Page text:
Christian Sectarianism in Dracula

Beyond being the primary work in vampire mythology, Bram Stoker’s Dracula serves as a more nuanced text on Christian beliefs and piety. This should be hardly surprising as Stoker is a product of his culture, and Christian piety, as well as anxiety, is a center pillar of Victorian culture. What makes Stoker remarkable is his apology to Catholicism. Stoker was a Protestant Irishman living through the initial debate of Irish Home Rule and was himself a supporter. In this light, Stoker’s inclusion of Catholic symbols in Dracula and their literal importance in the salvation of Jonathan Harker is an olive branch extended between two Christian communities often found at political odds with each other.

Going right to the text, Harker encounters peasants along his way to Castle Dracula. They try to give him devotional objects, clearly knowing something Harker doesn’t, to ward off evil. Harker is dismissive of them, “I therefore tried to raise her up, and said, as gravely as I could, that I thanked her, but my duty was imperative” (Stoker, 11). Furthermore, “as an English Churchman, I have been taught to regard such things as… idolatrous” (Stoker, 11). Harker, through Stoker’s narrative, has revealed his prejudices against the non-reformed church and their associated impetus on public ritual. Theologically, Harker is representative of English Protestants, yet these objects hold the key to his survival.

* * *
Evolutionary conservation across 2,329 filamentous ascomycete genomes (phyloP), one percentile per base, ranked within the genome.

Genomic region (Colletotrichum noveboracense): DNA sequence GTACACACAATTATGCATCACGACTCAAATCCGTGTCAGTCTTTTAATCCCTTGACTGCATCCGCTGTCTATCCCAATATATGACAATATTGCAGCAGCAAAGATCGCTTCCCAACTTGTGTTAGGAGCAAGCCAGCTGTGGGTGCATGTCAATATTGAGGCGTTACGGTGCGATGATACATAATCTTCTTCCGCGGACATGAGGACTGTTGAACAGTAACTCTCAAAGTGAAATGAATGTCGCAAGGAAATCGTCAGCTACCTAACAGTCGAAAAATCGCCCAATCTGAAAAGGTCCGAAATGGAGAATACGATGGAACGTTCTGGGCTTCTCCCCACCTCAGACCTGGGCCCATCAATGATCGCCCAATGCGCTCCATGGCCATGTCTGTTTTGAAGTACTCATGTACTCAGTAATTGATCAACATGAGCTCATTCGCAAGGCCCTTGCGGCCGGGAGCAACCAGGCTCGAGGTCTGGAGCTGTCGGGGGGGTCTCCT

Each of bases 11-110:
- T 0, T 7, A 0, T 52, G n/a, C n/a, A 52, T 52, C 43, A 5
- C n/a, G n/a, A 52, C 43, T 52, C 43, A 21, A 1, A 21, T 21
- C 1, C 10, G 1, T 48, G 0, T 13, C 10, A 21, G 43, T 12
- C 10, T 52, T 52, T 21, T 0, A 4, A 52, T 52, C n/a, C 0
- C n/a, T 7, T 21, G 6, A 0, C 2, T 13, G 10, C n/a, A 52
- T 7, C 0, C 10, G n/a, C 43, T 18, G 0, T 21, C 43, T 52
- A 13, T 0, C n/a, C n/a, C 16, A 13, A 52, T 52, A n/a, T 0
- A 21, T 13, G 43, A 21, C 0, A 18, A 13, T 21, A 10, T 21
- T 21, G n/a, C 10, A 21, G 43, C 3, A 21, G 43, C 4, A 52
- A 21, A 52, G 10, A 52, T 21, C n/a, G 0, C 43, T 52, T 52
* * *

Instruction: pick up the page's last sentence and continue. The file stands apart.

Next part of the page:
In a later chapter, Harker is subject to Count Dracula’s impulsive rage upon accidentally cutting himself with a razor. Dracula lunges at him but it parried by the rosary the peasant give him (Stoker, 33). Following this episode, Harker reflects on the comfort the rosary has given him, “it is odd that a thing I have been taught to regard with disfavor and idolatrous should in a time of loneliness and trouble be of such help” (Stoker, 35). As his fortune has changed towards the perilous, Harker has found a new appreciation for the “idolatrous” symbols of the non-reformed church.

In relation to the wider world, this text is important as a Protestant apology of Catholicism. In a modern world with greater evils, Stoker expresses a need to overcome sectarian divides in the Christianity. Dracula, a greater evil of anti-Christian origin, is held at bay by a Protestant wielding Catholic devotional objects and finding new strength in them. In a text about reverse-colonization, sectarian divides diminish as a new challenge from the East presents itself. In relation to Stoker personally, these passages can be expounded as conveying a hope that Protestants and Catholics could reconcile differences in Home-Rule Ireland.